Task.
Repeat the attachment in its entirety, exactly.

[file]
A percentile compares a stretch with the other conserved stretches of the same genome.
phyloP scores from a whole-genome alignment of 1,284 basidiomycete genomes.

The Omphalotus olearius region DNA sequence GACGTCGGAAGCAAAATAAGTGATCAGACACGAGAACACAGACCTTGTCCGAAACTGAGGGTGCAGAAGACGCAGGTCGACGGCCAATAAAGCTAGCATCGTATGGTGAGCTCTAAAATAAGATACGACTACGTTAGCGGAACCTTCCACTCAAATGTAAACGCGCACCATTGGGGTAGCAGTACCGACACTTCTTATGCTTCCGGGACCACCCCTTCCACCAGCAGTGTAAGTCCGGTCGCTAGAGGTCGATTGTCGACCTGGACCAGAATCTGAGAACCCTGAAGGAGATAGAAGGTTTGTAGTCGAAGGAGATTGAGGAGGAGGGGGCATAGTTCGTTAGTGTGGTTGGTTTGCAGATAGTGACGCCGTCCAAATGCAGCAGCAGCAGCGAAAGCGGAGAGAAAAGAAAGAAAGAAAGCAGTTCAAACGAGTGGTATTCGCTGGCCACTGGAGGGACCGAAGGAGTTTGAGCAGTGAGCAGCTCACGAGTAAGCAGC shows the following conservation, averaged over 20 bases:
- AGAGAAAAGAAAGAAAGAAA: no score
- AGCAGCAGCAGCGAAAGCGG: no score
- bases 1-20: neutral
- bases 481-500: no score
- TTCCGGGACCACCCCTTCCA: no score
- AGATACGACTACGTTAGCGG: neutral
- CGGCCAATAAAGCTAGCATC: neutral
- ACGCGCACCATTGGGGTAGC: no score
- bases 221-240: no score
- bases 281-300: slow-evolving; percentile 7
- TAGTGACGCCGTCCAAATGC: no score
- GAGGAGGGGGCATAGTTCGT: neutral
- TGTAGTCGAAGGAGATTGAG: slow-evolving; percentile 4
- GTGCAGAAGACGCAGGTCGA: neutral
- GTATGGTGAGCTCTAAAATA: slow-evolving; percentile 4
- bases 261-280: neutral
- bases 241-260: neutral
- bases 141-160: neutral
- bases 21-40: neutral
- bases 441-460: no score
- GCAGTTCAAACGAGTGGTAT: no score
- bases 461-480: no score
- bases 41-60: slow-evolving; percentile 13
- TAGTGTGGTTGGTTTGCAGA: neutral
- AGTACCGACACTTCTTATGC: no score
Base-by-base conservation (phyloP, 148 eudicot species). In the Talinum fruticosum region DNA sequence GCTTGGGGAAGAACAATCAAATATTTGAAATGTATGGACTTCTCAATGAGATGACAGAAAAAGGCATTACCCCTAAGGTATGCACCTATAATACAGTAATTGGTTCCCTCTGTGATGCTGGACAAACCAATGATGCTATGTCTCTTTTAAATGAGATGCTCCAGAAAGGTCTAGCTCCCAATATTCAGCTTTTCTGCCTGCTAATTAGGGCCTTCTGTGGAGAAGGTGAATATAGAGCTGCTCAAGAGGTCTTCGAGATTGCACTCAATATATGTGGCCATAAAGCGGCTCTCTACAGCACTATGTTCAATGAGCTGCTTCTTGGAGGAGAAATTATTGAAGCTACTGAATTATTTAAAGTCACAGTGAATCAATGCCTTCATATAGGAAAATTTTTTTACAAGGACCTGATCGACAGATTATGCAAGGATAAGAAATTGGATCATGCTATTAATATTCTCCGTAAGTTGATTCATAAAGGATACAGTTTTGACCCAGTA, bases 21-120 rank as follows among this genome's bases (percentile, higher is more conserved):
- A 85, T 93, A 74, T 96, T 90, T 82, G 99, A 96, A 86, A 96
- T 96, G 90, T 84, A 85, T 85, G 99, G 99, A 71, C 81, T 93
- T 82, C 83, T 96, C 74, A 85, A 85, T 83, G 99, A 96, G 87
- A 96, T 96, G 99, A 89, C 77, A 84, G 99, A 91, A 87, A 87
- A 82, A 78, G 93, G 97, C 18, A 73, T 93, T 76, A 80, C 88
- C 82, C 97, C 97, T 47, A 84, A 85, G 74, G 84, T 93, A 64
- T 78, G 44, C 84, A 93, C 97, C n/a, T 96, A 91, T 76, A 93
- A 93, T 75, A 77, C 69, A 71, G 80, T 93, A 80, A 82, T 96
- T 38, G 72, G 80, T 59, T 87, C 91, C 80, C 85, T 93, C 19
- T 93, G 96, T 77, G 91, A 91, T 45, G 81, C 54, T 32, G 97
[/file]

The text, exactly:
A percentile compares a stretch with the other conserved stretches of the same genome.
phyloP scores from a whole-genome alignment of 1,284 basidiomycete genomes.

The Omphalotus olearius region DNA sequence GACGTCGGAAGCAAAATAAGTGATCAGACACGAGAACACAGACCTTGTCCGAAACTGAGGGTGCAGAAGACGCAGGTCGACGGCCAATAAAGCTAGCATCGTATGGTGAGCTCTAAAATAAGATACGACTACGTTAGCGGAACCTTCCACTCAAATGTAAACGCGCACCATTGGGGTAGCAGTACCGACACTTCTTATGCTTCCGGGACCACCCCTTCCACCAGCAGTGTAAGTCCGGTCGCTAGAGGTCGATTGTCGACCTGGACCAGAATCTGAGAACCCTGAAGGAGATAGAAGGTTTGTAGTCGAAGGAGATTGAGGAGGAGGGGGCATAGTTCGTTAGTGTGGTTGGTTTGCAGATAGTGACGCCGTCCAAATGCAGCAGCAGCAGCGAAAGCGGAGAGAAAAGAAAGAAAGAAAGCAGTTCAAACGAGTGGTATTCGCTGGCCACTGGAGGGACCGAAGGAGTTTGAGCAGTGAGCAGCTCACGAGTAAGCAGC shows the following conservation, averaged over 20 bases:
- AGAGAAAAGAAAGAAAGAAA: no score
- AGCAGCAGCAGCGAAAGCGG: no score
- bases 1-20: neutral
- bases 481-500: no score
- TTCCGGGACCACCCCTTCCA: no score
- AGATACGACTACGTTAGCGG: neutral
- CGGCCAATAAAGCTAGCATC: neutral
- ACGCGCACCATTGGGGTAGC: no score
- bases 221-240: no score
- bases 281-300: slow-evolving; percentile 7
- TAGTGACGCCGTCCAAATGC: no score
- GAGGAGGGGGCATAGTTCGT: neutral
- TGTAGTCGAAGGAGATTGAG: slow-evolving; percentile 4
- GTGCAGAAGACGCAGGTCGA: neutral
- GTATGGTGAGCTCTAAAATA: slow-evolving; percentile 4
- bases 261-280: neutral
- bases 241-260: neutral
- bases 141-160: neutral
- bases 21-40: neutral
- bases 441-460: no score
- GCAGTTCAAACGAGTGGTAT: no score
- bases 461-480: no score
- bases 41-60: slow-evolving; percentile 13
- TAGTGTGGTTGGTTTGCAGA: neutral
- AGTACCGACACTTCTTATGC: no score
Base-by-base conservation (phyloP, 148 eudicot species). In the Talinum fruticosum region DNA sequence GCTTGGGGAAGAACAATCAAATATTTGAAATGTATGGACTTCTCAATGAGATGACAGAAAAAGGCATTACCCCTAAGGTATGCACCTATAATACAGTAATTGGTTCCCTCTGTGATGCTGGACAAACCAATGATGCTATGTCTCTTTTAAATGAGATGCTCCAGAAAGGTCTAGCTCCCAATATTCAGCTTTTCTGCCTGCTAATTAGGGCCTTCTGTGGAGAAGGTGAATATAGAGCTGCTCAAGAGGTCTTCGAGATTGCACTCAATATATGTGGCCATAAAGCGGCTCTCTACAGCACTATGTTCAATGAGCTGCTTCTTGGAGGAGAAATTATTGAAGCTACTGAATTATTTAAAGTCACAGTGAATCAATGCCTTCATATAGGAAAATTTTTTTACAAGGACCTGATCGACAGATTATGCAAGGATAAGAAATTGGATCATGCTATTAATATTCTCCGTAAGTTGATTCATAAAGGATACAGTTTTGACCCAGTA, bases 21-120 rank as follows among this genome's bases (percentile, higher is more conserved):
- A 85, T 93, A 74, T 96, T 90, T 82, G 99, A 96, A 86, A 96
- T 96, G 90, T 84, A 85, T 85, G 99, G 99, A 71, C 81, T 93
- T 82, C 83, T 96, C 74, A 85, A 85, T 83, G 99, A 96, G 87
- A 96, T 96, G 99, A 89, C 77, A 84, G 99, A 91, A 87, A 87
- A 82, A 78, G 93, G 97, C 18, A 73, T 93, T 76, A 80, C 88
- C 82, C 97, C 97, T 47, A 84, A 85, G 74, G 84, T 93, A 64
- T 78, G 44, C 84, A 93, C 97, C n/a, T 96, A 91, T 76, A 93
- A 93, T 75, A 77, C 69, A 71, G 80, T 93, A 80, A 82, T 96
- T 38, G 72, G 80, T 59, T 87, C 91, C 80, C 85, T 93, C 19
- T 93, G 96, T 77, G 91, A 91, T 45, G 81, C 54, T 32, G 97